Modern heart surgery is miraculous. To think a failing aortic valve can be replaced via catheter without even cutting open the chest is to appreciate one of the wonders of 21st-century medicine. But as two recent landmark studies suggest, we may be a bit too avid for cardiac procedures. When it comes to treating some common heart conditions, medication can often get the job done.

That was the lesson of the much anticipated ISCHEMIA trial, the results of which were revealed at last November's meeting of the American Heart Association. The study involved 5,179 people with moderate to severe ischemia—insufficient blood flow to the heart—caused by narrowing of the coronary arteries. All participants in ISCHEMIA (International Study of Comparative Health Effectiveness with Medical and Invasive Approaches) got medication optimized for their needs: statins and sometimes additional cholesterol-reducing drugs; aspirin or other blood thinners; plus drugs to lower their blood pressure and heart rate where helpful. Subjects were educated on diet, exercise and relaxation techniques. But half the participants were randomly selected to also be treated with either stents—devices that prop open narrowed vessels—or, if stenting was not possible, with bypass surgery.

Although both procedures are routinely used to treat blocked vessels, researchers found that over a three-year period they offered no advantage over drug therapy alone in reducing the rate of heart attacks, hospitalization for heart failure or chest pain, or cardiac death. Past studies had come to similar conclusions, but this trial was larger and better designed, involving patients with more severe cardiovascular disease—the very patients thought to benefit from an invasive approach. Still, it makes sense that medication works so well: “When you have coronary narrowing, it's not just where you see it; it's all throughout the arteries,” explains study chair Judith Hochman, senior associate dean of clinical sciences at NYU Langone Health. “Medical therapy addresses all of them where stenting addresses only the focal ones.”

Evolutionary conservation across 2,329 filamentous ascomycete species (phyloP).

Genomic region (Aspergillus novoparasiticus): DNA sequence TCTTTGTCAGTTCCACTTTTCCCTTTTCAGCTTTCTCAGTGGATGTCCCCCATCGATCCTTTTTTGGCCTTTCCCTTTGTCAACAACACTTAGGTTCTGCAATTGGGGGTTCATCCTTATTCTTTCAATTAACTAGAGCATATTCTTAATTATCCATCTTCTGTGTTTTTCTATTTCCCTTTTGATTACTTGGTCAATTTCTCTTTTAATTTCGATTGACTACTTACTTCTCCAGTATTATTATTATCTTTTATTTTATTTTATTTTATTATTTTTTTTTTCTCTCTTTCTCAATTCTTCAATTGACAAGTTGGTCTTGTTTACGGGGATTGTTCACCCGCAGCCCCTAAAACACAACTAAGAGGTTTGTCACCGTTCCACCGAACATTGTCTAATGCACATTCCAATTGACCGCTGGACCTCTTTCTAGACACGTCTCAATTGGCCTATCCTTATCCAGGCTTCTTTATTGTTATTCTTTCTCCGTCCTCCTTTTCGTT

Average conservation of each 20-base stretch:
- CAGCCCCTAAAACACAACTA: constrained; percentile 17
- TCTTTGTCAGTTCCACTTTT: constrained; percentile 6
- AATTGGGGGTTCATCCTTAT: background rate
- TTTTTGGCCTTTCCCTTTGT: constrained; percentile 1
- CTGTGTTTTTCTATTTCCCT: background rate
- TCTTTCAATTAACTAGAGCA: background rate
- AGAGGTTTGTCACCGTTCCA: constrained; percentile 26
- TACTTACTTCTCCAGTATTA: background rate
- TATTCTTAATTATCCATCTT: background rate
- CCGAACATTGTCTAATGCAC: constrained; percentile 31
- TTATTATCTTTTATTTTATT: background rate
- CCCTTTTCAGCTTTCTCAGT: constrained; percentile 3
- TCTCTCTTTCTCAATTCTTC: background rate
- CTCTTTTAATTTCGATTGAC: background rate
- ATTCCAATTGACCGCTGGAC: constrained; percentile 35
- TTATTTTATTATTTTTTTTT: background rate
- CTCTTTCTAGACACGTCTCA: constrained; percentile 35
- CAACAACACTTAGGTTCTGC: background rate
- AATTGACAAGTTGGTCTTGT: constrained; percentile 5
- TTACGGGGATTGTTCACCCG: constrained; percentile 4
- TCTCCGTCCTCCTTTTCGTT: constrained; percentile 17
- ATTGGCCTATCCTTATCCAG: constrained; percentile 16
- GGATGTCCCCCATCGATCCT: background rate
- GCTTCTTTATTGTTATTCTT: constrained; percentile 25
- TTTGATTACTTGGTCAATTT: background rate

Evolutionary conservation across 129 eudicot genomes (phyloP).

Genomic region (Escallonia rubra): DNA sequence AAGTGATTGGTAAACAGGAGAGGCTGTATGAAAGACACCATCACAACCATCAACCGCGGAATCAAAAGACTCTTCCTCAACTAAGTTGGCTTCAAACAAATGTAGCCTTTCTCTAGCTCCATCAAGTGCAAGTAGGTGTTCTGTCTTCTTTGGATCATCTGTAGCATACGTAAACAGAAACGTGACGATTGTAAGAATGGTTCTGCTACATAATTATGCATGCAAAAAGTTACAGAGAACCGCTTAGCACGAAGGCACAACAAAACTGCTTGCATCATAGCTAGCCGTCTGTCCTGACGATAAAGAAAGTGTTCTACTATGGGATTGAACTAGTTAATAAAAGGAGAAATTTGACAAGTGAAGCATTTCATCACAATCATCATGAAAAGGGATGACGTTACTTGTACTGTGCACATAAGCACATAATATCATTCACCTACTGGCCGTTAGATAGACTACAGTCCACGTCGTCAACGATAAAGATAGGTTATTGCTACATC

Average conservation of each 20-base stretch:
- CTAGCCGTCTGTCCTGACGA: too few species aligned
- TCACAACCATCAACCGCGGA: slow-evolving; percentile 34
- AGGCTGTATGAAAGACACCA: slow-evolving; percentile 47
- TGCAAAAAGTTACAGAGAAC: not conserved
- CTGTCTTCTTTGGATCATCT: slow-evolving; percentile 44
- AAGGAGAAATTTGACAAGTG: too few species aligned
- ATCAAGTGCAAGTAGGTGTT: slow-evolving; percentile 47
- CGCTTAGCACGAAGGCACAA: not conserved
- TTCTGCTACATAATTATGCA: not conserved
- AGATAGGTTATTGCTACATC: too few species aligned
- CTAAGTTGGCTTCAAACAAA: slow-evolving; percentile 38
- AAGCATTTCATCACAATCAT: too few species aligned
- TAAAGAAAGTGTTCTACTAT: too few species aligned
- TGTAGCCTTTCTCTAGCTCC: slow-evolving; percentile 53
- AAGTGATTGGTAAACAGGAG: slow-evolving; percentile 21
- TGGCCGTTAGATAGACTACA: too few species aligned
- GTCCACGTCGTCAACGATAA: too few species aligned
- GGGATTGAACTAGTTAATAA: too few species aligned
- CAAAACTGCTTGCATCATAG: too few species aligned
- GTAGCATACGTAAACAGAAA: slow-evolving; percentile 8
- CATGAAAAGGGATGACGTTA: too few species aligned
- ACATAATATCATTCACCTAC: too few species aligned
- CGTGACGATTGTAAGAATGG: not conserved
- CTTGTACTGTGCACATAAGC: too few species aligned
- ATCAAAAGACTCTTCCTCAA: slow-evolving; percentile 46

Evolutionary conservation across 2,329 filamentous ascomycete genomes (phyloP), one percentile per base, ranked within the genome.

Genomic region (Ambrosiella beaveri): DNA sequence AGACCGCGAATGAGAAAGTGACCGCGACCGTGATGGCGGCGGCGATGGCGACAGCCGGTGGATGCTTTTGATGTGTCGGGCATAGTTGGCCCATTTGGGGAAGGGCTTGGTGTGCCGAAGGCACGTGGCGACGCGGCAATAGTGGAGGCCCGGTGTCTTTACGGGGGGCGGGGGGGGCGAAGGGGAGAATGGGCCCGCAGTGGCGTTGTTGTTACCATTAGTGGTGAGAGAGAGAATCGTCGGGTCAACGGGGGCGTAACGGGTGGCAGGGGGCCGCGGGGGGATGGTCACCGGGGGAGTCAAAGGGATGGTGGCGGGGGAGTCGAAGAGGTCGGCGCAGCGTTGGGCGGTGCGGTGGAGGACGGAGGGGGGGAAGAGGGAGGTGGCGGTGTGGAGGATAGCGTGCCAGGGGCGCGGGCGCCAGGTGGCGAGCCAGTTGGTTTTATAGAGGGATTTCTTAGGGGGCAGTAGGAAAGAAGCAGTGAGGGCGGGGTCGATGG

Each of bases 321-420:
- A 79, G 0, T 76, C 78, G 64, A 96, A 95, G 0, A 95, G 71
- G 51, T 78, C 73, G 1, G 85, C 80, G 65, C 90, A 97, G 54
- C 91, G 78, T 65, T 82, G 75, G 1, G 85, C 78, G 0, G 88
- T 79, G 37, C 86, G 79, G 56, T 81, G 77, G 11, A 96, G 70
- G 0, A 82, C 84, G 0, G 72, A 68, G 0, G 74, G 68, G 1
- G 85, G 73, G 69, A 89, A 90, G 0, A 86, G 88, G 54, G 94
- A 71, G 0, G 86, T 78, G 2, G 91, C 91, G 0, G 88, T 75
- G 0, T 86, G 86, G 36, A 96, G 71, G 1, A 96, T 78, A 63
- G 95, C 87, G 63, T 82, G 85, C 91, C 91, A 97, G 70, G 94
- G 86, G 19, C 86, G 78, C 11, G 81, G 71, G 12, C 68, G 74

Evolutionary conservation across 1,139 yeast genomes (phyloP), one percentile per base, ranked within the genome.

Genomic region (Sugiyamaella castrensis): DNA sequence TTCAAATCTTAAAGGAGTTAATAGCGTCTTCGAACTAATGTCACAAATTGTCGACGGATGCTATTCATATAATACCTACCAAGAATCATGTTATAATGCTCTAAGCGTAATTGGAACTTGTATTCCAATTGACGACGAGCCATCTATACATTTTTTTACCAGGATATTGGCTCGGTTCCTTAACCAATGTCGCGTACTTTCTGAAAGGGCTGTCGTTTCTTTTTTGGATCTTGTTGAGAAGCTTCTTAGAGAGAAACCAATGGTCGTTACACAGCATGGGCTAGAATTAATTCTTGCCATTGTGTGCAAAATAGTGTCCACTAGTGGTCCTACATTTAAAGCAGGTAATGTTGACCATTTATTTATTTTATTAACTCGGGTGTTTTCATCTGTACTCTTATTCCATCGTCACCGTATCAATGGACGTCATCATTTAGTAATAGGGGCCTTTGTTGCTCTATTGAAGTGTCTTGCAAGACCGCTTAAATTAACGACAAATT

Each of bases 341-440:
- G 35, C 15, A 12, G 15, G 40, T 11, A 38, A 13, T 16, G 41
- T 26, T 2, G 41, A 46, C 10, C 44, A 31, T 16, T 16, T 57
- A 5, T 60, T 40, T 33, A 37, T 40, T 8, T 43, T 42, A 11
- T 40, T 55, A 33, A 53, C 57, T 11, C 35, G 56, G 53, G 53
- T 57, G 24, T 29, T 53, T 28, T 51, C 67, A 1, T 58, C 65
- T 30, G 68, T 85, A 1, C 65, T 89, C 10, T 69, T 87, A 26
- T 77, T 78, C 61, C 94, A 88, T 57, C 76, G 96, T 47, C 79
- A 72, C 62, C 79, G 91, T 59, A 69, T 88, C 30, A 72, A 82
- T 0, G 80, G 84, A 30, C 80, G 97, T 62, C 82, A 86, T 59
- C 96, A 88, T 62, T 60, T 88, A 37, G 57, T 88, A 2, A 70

Where the procedures did outshine drugs was in reducing chest pain, or angina. One out of five patients who had daily or weekly chest pain became angina-free within one year with drug therapy, but that rose to one out of two with the invasive strategy. That finding suggests that people prone to angina might want to opt for a procedure. It's important to note that stents and bypass remain vital therapies for people suffering from heart attacks or unstable angina and those with narrowing of the left main coronary artery—all higher-risk groups not included in this trial.

Another study comparing heart medication with a more invasive treatment yielded similar results. Published last March, the CABANA trial looked at two approaches to atrial fibrillation—bouts of rapid, irregular heartbeats that afflict about 2 percent of adults younger than 65 and 9 percent of seniors in the U.S. The 2,204 patients in the study were randomly assigned to be treated with just medication or with catheter ablation, a procedure in which heat or cold was used to isolate or destroy heart tissue causing the abnormal rhythm. In this study, too, there was no difference between the two groups in mortality or in rates of disabling stroke, serious bleeding or cardiac arrest. Again, there was a difference in terms of symptoms: ablation patients were less likely to have recurrent attacks of A-fib and reported a better quality of life. By some measures ablation also outperformed drugs for patients younger than 65, minorities, and people with heart failure, says cardiologist Douglas Packer of the Mayo Clinic, who led the trial.

The studies should help put more decision-making power into the hands of patients. Rather than being rushed to the “cath lab” for a procedure on pain of death, people can take time to weigh their options. “I think the two studies are, in some senses, are twins,” says Stephen Wiviott, a cardiovascular medicine specialist at Brigham and Women's Hospital, who was not involved in either trial. “They are fairly patient-empowering.”

The studies' impact will be fascinating to see. At least 500,000 cardiac stent procedures are done annually in the U.S., many on an emergency basis. If doctors simply stopped doing them electively in the least symptomatic patients—those without angina—the U.S. could eliminate about 22,800 procedures a year, saving about $570 million, Hochman says. Ablations may also decline for people with few A-fib symptoms, but Packer says the quality-of-life argument for many patients is strong: “CABANA can't support the notion that people will live longer because of an ablation. It supports the notion that they will live better.”